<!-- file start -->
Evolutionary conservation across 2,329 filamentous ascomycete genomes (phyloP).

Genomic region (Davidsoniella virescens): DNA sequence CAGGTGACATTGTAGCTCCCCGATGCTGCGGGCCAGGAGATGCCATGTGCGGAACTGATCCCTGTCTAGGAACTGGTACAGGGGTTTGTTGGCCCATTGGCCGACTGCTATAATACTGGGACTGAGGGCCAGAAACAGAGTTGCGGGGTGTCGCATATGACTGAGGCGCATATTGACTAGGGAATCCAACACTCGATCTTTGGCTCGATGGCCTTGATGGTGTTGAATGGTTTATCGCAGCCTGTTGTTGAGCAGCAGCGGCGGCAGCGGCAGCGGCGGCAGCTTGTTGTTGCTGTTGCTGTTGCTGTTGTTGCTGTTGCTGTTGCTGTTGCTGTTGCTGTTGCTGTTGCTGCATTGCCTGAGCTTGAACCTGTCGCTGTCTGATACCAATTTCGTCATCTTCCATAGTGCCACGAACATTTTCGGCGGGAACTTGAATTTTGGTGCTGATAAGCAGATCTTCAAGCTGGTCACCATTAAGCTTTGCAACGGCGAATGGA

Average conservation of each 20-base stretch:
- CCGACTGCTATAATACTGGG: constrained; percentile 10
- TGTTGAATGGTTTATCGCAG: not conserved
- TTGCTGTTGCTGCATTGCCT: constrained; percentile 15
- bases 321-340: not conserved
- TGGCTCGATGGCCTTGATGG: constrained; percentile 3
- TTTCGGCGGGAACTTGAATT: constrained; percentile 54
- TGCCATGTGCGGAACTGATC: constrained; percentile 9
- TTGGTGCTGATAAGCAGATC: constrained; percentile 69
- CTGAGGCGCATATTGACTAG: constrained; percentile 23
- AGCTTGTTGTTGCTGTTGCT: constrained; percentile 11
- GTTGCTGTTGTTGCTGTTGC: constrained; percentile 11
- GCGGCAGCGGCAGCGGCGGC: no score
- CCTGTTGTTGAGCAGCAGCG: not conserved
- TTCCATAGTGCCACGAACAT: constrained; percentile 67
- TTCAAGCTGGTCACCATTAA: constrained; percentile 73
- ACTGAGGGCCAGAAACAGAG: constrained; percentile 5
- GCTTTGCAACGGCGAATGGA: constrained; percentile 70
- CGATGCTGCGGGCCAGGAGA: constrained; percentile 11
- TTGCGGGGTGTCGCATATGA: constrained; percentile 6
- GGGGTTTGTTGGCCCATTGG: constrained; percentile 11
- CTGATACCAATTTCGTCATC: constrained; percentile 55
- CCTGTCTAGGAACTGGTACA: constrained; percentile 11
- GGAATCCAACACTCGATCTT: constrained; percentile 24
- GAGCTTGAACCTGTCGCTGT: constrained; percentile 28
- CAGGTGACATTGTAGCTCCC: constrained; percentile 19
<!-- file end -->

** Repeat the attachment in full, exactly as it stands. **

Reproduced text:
Evolutionary conservation across 2,329 filamentous ascomycete genomes (phyloP).

Genomic region (Davidsoniella virescens): DNA sequence CAGGTGACATTGTAGCTCCCCGATGCTGCGGGCCAGGAGATGCCATGTGCGGAACTGATCCCTGTCTAGGAACTGGTACAGGGGTTTGTTGGCCCATTGGCCGACTGCTATAATACTGGGACTGAGGGCCAGAAACAGAGTTGCGGGGTGTCGCATATGACTGAGGCGCATATTGACTAGGGAATCCAACACTCGATCTTTGGCTCGATGGCCTTGATGGTGTTGAATGGTTTATCGCAGCCTGTTGTTGAGCAGCAGCGGCGGCAGCGGCAGCGGCGGCAGCTTGTTGTTGCTGTTGCTGTTGCTGTTGTTGCTGTTGCTGTTGCTGTTGCTGTTGCTGTTGCTGTTGCTGCATTGCCTGAGCTTGAACCTGTCGCTGTCTGATACCAATTTCGTCATCTTCCATAGTGCCACGAACATTTTCGGCGGGAACTTGAATTTTGGTGCTGATAAGCAGATCTTCAAGCTGGTCACCATTAAGCTTTGCAACGGCGAATGGA

Average conservation of each 20-base stretch:
- CCGACTGCTATAATACTGGG: constrained; percentile 10
- TGTTGAATGGTTTATCGCAG: not conserved
- TTGCTGTTGCTGCATTGCCT: constrained; percentile 15
- bases 321-340: not conserved
- TGGCTCGATGGCCTTGATGG: constrained; percentile 3
- TTTCGGCGGGAACTTGAATT: constrained; percentile 54
- TGCCATGTGCGGAACTGATC: constrained; percentile 9
- TTGGTGCTGATAAGCAGATC: constrained; percentile 69
- CTGAGGCGCATATTGACTAG: constrained; percentile 23
- AGCTTGTTGTTGCTGTTGCT: constrained; percentile 11
- GTTGCTGTTGTTGCTGTTGC: constrained; percentile 11
- GCGGCAGCGGCAGCGGCGGC: no score
- CCTGTTGTTGAGCAGCAGCG: not conserved
- TTCCATAGTGCCACGAACAT: constrained; percentile 67
- TTCAAGCTGGTCACCATTAA: constrained; percentile 73
- ACTGAGGGCCAGAAACAGAG: constrained; percentile 5
- GCTTTGCAACGGCGAATGGA: constrained; percentile 70
- CGATGCTGCGGGCCAGGAGA: constrained; percentile 11
- TTGCGGGGTGTCGCATATGA: constrained; percentile 6
- GGGGTTTGTTGGCCCATTGG: constrained; percentile 11
- CTGATACCAATTTCGTCATC: constrained; percentile 55
- CCTGTCTAGGAACTGGTACA: constrained; percentile 11
- GGAATCCAACACTCGATCTT: constrained; percentile 24
- GAGCTTGAACCTGTCGCTGT: constrained; percentile 28
- CAGGTGACATTGTAGCTCCC: constrained; percentile 19